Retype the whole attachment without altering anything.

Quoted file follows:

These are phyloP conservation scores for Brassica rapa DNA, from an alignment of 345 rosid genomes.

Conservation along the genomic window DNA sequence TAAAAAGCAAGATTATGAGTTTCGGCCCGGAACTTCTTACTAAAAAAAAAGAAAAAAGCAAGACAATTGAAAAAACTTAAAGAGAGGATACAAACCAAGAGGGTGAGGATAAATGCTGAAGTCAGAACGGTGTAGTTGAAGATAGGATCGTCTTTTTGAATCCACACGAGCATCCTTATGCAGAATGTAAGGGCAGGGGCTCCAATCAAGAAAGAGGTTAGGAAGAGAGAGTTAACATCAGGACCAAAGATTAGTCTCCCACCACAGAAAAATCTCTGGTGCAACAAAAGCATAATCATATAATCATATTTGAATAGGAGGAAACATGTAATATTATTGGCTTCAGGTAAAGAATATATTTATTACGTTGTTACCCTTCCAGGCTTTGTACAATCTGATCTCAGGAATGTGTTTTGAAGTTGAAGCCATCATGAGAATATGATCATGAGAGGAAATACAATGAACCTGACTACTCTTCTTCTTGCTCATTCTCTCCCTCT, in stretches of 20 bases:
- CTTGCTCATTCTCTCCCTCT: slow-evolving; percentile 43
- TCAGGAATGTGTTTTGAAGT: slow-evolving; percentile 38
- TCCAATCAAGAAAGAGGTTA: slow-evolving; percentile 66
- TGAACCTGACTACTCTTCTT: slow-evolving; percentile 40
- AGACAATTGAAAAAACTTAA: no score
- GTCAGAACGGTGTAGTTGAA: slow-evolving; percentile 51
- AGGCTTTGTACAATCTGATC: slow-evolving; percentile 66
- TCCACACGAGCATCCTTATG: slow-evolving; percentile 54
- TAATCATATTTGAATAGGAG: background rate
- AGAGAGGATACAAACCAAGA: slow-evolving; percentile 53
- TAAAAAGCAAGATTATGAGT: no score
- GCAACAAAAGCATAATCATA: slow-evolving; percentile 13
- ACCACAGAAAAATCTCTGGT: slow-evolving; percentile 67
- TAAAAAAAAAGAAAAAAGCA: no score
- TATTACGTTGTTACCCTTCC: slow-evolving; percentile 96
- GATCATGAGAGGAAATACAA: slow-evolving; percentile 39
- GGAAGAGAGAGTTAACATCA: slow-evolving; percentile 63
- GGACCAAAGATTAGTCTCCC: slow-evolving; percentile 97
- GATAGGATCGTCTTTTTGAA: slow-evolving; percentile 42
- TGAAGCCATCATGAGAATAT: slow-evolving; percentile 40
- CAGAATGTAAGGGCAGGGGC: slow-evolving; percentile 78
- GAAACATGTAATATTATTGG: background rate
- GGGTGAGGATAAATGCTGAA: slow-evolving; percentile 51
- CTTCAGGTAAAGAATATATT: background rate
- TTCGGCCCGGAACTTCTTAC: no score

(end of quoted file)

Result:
These are phyloP conservation scores for Brassica rapa DNA, from an alignment of 345 rosid genomes.

Conservation along the genomic window DNA sequence TAAAAAGCAAGATTATGAGTTTCGGCCCGGAACTTCTTACTAAAAAAAAAGAAAAAAGCAAGACAATTGAAAAAACTTAAAGAGAGGATACAAACCAAGAGGGTGAGGATAAATGCTGAAGTCAGAACGGTGTAGTTGAAGATAGGATCGTCTTTTTGAATCCACACGAGCATCCTTATGCAGAATGTAAGGGCAGGGGCTCCAATCAAGAAAGAGGTTAGGAAGAGAGAGTTAACATCAGGACCAAAGATTAGTCTCCCACCACAGAAAAATCTCTGGTGCAACAAAAGCATAATCATATAATCATATTTGAATAGGAGGAAACATGTAATATTATTGGCTTCAGGTAAAGAATATATTTATTACGTTGTTACCCTTCCAGGCTTTGTACAATCTGATCTCAGGAATGTGTTTTGAAGTTGAAGCCATCATGAGAATATGATCATGAGAGGAAATACAATGAACCTGACTACTCTTCTTCTTGCTCATTCTCTCCCTCT, in stretches of 20 bases:
- CTTGCTCATTCTCTCCCTCT: slow-evolving; percentile 43
- TCAGGAATGTGTTTTGAAGT: slow-evolving; percentile 38
- TCCAATCAAGAAAGAGGTTA: slow-evolving; percentile 66
- TGAACCTGACTACTCTTCTT: slow-evolving; percentile 40
- AGACAATTGAAAAAACTTAA: no score
- GTCAGAACGGTGTAGTTGAA: slow-evolving; percentile 51
- AGGCTTTGTACAATCTGATC: slow-evolving; percentile 66
- TCCACACGAGCATCCTTATG: slow-evolving; percentile 54
- TAATCATATTTGAATAGGAG: background rate
- AGAGAGGATACAAACCAAGA: slow-evolving; percentile 53
- TAAAAAGCAAGATTATGAGT: no score
- GCAACAAAAGCATAATCATA: slow-evolving; percentile 13
- ACCACAGAAAAATCTCTGGT: slow-evolving; percentile 67
- TAAAAAAAAAGAAAAAAGCA: no score
- TATTACGTTGTTACCCTTCC: slow-evolving; percentile 96
- GATCATGAGAGGAAATACAA: slow-evolving; percentile 39
- GGAAGAGAGAGTTAACATCA: slow-evolving; percentile 63
- GGACCAAAGATTAGTCTCCC: slow-evolving; percentile 97
- GATAGGATCGTCTTTTTGAA: slow-evolving; percentile 42
- TGAAGCCATCATGAGAATAT: slow-evolving; percentile 40
- CAGAATGTAAGGGCAGGGGC: slow-evolving; percentile 78
- GAAACATGTAATATTATTGG: background rate
- GGGTGAGGATAAATGCTGAA: slow-evolving; percentile 51
- CTTCAGGTAAAGAATATATT: background rate
- TTCGGCCCGGAACTTCTTAC: no score